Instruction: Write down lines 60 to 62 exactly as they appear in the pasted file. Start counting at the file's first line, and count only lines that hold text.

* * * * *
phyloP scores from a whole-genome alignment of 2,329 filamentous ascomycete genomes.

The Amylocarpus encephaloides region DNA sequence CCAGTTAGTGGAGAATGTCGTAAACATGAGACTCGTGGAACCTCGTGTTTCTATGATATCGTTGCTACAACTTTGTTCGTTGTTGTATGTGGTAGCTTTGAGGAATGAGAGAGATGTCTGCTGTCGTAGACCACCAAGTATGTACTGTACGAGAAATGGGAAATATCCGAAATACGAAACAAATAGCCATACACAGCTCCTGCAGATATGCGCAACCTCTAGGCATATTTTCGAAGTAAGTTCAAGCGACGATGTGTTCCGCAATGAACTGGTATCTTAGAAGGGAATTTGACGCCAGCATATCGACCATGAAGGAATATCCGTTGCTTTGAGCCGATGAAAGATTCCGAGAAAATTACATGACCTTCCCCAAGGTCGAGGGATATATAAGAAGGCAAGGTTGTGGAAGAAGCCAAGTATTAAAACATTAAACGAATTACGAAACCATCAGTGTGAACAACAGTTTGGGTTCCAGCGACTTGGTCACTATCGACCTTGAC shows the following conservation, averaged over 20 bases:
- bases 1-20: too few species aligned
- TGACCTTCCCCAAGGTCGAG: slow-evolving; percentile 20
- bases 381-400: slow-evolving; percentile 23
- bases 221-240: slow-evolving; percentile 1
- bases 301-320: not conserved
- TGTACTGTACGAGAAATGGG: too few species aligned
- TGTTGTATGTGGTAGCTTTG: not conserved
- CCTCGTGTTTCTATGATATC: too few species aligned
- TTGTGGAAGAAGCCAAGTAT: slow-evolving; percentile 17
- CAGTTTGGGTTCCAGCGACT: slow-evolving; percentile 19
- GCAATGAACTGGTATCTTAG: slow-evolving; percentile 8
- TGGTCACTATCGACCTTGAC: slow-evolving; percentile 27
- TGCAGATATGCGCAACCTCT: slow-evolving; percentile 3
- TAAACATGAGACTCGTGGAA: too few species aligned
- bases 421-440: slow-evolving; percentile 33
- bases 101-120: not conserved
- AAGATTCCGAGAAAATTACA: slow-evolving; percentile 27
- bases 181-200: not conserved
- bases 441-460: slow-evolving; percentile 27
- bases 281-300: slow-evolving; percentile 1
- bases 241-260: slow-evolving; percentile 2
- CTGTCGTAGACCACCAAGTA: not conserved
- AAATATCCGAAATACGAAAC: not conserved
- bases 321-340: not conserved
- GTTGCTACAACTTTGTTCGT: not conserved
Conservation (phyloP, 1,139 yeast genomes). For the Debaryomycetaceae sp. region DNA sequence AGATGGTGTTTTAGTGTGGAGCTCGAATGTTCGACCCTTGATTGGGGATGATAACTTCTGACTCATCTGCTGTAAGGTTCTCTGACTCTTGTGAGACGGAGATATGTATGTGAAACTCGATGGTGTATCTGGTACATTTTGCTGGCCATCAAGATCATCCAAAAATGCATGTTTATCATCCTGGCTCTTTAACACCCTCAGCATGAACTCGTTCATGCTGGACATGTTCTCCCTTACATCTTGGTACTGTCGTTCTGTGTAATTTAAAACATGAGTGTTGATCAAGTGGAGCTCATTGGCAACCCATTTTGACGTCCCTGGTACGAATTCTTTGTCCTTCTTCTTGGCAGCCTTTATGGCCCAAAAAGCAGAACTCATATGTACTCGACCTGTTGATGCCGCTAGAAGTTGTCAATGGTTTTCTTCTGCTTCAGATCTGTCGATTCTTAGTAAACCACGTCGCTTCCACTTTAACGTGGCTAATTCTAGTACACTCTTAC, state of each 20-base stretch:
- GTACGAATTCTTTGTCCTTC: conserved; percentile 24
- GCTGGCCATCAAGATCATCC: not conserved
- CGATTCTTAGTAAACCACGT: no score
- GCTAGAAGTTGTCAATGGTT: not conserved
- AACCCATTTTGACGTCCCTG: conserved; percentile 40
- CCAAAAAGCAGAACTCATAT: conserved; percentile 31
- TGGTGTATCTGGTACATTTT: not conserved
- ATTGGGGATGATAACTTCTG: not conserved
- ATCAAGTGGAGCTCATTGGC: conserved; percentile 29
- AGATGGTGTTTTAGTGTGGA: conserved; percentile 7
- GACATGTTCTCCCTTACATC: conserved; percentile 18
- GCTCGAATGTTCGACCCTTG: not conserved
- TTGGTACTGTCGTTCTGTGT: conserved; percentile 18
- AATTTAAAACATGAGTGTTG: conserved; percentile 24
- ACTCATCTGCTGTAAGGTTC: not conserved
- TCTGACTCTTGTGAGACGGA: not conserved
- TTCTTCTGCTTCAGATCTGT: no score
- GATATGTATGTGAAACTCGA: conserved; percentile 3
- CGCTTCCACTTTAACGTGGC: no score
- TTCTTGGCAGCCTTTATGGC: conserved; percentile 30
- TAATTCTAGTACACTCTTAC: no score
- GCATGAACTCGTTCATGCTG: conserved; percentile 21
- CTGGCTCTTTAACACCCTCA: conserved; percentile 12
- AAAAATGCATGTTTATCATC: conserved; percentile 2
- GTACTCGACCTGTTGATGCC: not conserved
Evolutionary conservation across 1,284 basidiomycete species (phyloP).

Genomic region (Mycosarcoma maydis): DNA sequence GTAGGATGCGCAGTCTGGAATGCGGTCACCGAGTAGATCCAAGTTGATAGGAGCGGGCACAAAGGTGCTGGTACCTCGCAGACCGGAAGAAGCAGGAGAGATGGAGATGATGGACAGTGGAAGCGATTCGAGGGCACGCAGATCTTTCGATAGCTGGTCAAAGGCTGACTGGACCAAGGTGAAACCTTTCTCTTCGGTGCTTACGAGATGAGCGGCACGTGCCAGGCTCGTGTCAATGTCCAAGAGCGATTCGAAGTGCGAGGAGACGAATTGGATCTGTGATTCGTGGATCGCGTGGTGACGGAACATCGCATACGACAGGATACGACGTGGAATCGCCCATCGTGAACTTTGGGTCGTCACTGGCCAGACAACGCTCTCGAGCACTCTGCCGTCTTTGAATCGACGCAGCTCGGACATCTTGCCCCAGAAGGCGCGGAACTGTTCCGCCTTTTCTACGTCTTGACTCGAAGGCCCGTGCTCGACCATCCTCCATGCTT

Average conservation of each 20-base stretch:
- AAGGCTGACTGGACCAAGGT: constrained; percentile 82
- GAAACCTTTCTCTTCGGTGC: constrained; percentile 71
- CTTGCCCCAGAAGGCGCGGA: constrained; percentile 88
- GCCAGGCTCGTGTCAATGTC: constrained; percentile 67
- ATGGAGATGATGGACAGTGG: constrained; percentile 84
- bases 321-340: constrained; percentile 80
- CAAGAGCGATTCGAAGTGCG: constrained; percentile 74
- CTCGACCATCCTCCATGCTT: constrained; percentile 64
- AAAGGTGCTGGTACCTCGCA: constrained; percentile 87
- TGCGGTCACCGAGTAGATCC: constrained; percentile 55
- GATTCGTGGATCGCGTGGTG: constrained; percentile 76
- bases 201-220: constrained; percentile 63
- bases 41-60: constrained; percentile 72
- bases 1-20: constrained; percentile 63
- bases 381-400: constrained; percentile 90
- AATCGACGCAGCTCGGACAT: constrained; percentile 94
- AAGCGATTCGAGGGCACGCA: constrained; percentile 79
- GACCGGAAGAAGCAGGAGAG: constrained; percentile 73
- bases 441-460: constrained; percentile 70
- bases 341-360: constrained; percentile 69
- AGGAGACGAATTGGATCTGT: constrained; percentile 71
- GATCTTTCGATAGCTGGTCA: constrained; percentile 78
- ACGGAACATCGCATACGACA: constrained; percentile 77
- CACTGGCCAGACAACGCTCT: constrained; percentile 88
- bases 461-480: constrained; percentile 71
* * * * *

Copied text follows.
- GCCAGGCTCGTGTCAATGTC: constrained; percentile 67
- ATGGAGATGATGGACAGTGG: constrained; percentile 84
- bases 321-340: constrained; percentile 80